yellow wax Hungarian PeppersYellow Hungarian Wax Peppers

Yellow Hungarian Wax peppers are almost ready for picking. Each plant is laden with several beautiful peppers. This is a medium hot pepper ranging from 5,000 to 15,000 Scoville heat units. They will be used in salads, fresh and canned salsas, pickles and hot pepper jelly as well as a variety of side dishes. I love the beautiful pastel yellow colour!

The Sweet Banana peppers are almost ready for picking as well. They too are laden with a lot peppers. Some of these will be roasted and put up as well as being used in various home canned products and for fresh eating (roasted, stuffed, raw). The Sweet Banana peppers look almost identical to the Hungarian Wax so I will be sure to put them into different baskets while picking.

hanging tomato basketHanging Tomatoes

Growing tomatoes upside down in hangers has caught on to the point there are now commercially made hangers for them as pictured. The homemade version uses a 5 gal plastic pail. Growing tomatoes in this fashion really lends itself best to the cherry type of tomatoes. The container itself is surprisingly quite heavy so be warned you need a very strong, secured hook or branch. I would think the homemade version would be even heavier but then it would be a lot cheaper. It is a novel way of growing tomatoes well suited for small spaces. Aside of being space saving making this method of growing ideal for small spaces it virtually eliminates any problems with slugs or snails! At first I was rather skeptical but now I rather like the idea so will grow more containers this way next year.

Pictured is a Sweet 100's tomato plant. Considering this container was not planted until well into June I am quite pleased with it's performance. This picture was taken towards the end of last week. We had a small heat wave with lots of rain since then so there has been considerable growth since then. The plant is setting fruit and I noticed one tomato almost ripe enough to pick.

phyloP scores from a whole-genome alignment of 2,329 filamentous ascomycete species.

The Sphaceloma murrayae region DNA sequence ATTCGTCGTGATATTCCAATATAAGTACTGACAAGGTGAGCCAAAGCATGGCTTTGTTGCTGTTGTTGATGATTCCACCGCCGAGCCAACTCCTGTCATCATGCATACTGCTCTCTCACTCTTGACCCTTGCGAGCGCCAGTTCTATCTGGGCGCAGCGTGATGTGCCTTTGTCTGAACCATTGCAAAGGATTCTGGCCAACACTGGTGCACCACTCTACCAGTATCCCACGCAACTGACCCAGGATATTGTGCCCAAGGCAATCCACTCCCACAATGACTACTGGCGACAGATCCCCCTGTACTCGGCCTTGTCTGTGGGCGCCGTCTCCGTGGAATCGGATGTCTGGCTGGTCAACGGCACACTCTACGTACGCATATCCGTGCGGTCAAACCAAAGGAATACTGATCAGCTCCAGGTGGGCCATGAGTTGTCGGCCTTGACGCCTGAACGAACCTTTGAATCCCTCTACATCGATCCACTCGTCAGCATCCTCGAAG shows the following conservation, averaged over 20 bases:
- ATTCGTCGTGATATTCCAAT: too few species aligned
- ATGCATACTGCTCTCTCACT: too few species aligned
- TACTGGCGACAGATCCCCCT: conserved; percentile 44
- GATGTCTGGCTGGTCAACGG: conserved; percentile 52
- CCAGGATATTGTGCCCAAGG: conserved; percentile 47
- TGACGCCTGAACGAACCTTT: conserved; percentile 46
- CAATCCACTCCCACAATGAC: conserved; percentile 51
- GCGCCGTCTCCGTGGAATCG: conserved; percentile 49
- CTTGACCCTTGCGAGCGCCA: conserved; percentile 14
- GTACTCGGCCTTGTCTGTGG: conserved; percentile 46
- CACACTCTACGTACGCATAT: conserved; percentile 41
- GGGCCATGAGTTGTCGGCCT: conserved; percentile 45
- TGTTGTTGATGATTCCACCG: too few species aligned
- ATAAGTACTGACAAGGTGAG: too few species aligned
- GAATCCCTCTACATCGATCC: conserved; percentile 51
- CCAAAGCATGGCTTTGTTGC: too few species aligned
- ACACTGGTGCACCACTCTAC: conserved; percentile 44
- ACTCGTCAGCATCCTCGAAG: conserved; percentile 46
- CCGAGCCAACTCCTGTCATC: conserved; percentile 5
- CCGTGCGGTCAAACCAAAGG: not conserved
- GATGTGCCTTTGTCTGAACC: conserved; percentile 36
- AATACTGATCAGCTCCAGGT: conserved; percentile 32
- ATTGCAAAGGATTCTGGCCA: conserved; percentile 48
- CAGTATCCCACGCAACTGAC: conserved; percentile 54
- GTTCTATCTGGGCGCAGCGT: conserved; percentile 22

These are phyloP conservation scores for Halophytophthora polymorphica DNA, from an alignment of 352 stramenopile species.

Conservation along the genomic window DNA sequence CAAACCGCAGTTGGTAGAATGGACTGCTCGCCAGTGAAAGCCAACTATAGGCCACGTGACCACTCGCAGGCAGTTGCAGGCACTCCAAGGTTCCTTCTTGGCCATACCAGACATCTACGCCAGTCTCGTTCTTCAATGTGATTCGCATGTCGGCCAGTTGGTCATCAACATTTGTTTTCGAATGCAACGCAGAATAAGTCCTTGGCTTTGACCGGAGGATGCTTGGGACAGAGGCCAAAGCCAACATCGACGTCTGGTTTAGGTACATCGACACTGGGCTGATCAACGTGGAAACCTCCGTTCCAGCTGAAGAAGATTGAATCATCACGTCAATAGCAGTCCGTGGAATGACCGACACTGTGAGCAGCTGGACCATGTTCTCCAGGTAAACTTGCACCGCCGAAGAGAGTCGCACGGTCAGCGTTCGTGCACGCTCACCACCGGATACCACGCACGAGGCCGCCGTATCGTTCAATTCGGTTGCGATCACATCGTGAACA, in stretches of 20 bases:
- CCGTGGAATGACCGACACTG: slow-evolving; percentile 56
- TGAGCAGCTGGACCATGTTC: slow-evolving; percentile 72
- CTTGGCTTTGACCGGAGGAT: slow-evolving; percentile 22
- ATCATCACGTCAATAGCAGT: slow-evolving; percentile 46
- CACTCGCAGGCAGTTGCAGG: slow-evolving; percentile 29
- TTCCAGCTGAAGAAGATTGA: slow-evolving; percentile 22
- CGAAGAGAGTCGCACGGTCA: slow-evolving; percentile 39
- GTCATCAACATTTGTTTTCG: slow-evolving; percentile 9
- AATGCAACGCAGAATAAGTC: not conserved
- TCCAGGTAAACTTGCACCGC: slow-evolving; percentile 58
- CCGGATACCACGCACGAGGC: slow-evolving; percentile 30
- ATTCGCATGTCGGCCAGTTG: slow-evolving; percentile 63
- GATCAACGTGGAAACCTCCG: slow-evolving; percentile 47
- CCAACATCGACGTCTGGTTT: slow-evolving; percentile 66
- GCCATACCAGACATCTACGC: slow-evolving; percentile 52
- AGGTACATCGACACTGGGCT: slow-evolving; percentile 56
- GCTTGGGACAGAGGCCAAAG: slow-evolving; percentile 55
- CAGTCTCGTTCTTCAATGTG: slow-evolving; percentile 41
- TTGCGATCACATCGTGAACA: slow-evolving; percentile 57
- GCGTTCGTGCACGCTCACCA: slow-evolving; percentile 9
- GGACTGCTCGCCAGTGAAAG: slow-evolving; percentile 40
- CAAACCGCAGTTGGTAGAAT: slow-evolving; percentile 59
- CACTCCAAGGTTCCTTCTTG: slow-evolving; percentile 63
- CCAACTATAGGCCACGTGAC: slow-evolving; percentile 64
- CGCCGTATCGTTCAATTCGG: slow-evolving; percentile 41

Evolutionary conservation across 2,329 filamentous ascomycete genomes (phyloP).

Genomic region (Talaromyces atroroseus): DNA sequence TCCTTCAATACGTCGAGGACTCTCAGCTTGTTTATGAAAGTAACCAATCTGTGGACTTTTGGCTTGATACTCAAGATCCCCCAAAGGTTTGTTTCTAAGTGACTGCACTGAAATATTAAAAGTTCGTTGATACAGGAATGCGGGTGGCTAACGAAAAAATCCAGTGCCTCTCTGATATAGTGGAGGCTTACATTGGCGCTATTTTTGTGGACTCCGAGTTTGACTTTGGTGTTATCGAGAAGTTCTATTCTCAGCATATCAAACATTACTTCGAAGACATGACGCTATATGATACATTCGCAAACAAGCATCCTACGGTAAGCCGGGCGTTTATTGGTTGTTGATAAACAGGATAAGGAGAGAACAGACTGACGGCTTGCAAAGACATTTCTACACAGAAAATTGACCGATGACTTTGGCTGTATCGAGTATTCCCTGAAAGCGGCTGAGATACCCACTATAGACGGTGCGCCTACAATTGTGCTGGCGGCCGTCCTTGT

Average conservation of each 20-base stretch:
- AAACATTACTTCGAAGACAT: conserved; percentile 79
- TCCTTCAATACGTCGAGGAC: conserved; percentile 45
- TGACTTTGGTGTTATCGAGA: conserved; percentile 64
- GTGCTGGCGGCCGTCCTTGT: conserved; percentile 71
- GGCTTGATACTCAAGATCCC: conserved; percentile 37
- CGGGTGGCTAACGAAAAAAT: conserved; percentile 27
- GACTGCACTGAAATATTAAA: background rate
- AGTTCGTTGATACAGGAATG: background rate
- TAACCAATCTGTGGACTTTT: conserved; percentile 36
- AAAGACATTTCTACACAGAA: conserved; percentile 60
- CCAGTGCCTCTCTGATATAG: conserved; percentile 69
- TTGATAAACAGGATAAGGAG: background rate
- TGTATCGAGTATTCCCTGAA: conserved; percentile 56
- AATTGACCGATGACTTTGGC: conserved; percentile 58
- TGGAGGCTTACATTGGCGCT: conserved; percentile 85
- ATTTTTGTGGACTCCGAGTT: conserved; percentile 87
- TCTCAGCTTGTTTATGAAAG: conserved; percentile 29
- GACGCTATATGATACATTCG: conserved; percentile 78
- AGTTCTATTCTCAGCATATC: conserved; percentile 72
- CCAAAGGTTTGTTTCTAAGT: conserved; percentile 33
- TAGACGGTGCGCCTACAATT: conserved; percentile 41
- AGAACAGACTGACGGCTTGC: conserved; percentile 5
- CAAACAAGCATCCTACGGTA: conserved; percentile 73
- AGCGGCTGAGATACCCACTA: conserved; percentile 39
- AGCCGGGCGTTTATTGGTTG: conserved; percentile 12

hanging strawberry basketHanging Strawberries

I love home grown strawberries picked while still warm from the sun's kiss! I've always grown the June bearing strawberries but this year I picked up a hanging basket of everbearing strawberries. True to their name I am picking a couple of strawberries a day. This is a nice little treat!

The hanging basket is a nice idea so I will likely replant the basket next year. This basket is destined to be planted it its own raised bed. I'm not sure of the bed size yet but was thinking either 4' X 4' or 4' X 10'. From experience strawberries are rather prolific easily spreading through runners that will root not only in soil but spill over the sides of raised beds and root in the paths as well. Another raised bed likely 4' X 4' will be planted with June bearing strawberries. Between the two varieties I should have plenty of strawberries for preserving and fresh eating in next year's garden.

In general I am quite pleased with how the two new beds are performing and can't wait to get the garden extended with the newest raised beds. Watch for next week's progress but in the meantime I should be posting about some of what I've been able to pick.

Happy Gardening!

Garden Gnome